Many of the celebrations in honor of Mary are based in historical fact. The Sacred Scriptures tell of her acceptance of God's invitation to be the mother of the Savior at the Annunciation. We know of her maternity and of her faithfulness to her Son, Jesus, even standing at the side of His cross. But the Scripturese tell us nothing of Mary's hidden life; there is no word about her Presentation in the Temple. However, we do have the testimonies of tradition, principally the account given in the protoevangelium of James. Pope Paul VI wrote of this feast that "despite its apocryphal content, it presents lofty and exemplary values and carries on the venerable traditions having their origins in the Eastern Churches." Today in the Byzantine Church this feast remains one of the twelve great feasts of the liturgical year, celebrating the same values that the Western church celebrates in the feast of the Immaculate Concepetion.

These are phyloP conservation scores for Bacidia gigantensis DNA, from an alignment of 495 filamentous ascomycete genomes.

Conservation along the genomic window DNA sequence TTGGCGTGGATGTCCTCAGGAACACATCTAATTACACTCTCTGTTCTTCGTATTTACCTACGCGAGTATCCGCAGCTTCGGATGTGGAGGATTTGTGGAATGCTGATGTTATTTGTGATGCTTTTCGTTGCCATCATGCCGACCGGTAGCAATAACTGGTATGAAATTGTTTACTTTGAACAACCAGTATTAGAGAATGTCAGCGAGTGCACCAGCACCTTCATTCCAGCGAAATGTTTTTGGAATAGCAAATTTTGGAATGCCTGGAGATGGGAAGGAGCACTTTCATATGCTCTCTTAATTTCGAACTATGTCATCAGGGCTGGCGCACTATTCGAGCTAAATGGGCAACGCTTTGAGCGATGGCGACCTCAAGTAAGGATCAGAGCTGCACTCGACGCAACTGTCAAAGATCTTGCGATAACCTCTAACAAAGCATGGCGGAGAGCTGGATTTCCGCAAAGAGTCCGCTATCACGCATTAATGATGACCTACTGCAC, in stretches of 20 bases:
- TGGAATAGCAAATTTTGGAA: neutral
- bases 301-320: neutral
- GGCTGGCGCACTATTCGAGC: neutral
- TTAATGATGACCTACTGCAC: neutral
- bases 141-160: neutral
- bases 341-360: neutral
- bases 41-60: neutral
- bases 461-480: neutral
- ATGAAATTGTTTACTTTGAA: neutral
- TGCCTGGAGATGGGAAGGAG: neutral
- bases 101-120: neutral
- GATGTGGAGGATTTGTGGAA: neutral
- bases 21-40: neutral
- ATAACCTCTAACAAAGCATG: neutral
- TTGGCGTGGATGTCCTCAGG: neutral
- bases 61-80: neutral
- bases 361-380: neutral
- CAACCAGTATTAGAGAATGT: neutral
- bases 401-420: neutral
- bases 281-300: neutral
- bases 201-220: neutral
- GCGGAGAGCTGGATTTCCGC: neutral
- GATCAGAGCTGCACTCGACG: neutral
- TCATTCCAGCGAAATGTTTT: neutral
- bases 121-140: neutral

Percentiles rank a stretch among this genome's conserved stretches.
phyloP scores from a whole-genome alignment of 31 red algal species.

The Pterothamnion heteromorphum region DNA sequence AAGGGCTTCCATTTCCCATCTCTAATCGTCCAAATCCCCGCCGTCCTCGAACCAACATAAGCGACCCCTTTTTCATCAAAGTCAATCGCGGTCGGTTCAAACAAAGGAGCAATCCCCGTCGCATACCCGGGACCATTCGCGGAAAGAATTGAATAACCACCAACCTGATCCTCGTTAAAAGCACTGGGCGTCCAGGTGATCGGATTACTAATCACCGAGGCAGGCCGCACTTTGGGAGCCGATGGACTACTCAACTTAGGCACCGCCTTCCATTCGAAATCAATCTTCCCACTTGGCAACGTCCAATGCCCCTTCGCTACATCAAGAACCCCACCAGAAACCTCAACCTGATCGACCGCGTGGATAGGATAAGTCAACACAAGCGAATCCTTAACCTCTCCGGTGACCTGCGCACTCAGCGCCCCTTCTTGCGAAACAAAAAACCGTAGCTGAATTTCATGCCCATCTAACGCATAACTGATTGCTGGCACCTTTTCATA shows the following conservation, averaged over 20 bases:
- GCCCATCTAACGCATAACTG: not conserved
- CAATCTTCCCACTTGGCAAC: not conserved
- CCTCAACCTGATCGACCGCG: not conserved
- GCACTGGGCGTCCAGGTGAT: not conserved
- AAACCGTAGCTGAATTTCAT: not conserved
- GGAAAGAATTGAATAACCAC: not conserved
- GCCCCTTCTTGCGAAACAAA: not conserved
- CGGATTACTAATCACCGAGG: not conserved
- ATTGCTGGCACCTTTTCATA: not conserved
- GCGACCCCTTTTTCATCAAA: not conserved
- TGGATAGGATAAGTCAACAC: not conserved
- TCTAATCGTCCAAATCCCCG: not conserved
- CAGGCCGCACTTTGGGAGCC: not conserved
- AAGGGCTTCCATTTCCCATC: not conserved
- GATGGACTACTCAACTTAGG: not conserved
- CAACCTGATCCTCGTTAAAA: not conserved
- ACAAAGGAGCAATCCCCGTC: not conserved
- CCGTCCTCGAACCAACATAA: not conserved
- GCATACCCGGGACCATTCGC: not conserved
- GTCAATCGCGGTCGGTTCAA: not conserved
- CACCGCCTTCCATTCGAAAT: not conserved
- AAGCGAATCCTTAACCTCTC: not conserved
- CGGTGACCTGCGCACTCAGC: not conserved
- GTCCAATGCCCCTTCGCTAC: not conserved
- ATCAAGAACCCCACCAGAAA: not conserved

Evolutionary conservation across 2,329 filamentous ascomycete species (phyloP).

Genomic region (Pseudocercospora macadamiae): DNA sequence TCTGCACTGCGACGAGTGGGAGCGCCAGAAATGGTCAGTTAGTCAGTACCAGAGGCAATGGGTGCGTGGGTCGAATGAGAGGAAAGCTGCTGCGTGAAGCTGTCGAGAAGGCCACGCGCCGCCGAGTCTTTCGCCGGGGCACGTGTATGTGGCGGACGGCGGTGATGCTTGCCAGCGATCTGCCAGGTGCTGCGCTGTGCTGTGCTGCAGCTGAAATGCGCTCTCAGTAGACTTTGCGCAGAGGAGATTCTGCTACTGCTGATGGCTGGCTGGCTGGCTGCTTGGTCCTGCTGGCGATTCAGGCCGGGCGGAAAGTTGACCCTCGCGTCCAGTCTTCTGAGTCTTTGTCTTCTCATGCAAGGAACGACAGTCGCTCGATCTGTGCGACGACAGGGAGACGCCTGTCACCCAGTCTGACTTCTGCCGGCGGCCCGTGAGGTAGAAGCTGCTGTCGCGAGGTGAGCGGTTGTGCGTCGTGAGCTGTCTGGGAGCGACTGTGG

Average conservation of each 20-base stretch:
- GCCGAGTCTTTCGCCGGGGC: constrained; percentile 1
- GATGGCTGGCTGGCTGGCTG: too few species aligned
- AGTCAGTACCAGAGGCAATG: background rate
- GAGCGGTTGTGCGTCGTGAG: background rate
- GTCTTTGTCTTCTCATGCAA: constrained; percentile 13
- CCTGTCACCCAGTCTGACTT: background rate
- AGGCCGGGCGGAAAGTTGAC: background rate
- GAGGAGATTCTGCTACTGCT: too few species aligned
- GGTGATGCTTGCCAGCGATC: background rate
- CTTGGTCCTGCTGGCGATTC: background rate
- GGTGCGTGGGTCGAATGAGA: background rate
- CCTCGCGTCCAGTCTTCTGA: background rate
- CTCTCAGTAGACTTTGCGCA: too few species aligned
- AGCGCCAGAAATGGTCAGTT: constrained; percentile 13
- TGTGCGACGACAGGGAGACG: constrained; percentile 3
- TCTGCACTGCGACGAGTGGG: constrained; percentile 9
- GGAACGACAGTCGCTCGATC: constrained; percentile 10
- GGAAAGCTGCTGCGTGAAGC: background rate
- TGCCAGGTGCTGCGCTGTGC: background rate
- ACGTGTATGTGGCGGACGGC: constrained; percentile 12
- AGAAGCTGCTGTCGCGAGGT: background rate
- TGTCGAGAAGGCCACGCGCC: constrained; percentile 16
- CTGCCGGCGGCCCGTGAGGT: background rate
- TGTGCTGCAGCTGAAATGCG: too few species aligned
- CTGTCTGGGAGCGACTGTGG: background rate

This feast of the Presentation of Mary recounts the gift of Joachim and Anna when they bring Mary to the temple at the age of three years. There Mary was received by the priest who proclaims, "The Lord has magnified your name in all generations. In you, the Lord will manifest His redemption to the sons of Israel." Mary is said to have danced with joy. Though there is no foundation in history for this legend, the point is to show that even in her childhood Mary was completely dedicated to God.

Historians tell us that the Emperor Justinian in 543 built a splendid church dedicated to Mary in the temple area in Jerusalem; it was destroyed by the Persians within a century. Many of the early church Fathers preached magnificent homilies on this feast, which only began to be celebrated in the Western Church in the 9th century. Its acceptance is considered very slow and it was not until the year 1472 that Pope Sixtus IV extended its celebration to the universal church.

Rev. Matthew Mauriello, article in Fairfield County Catholic, January, 1996.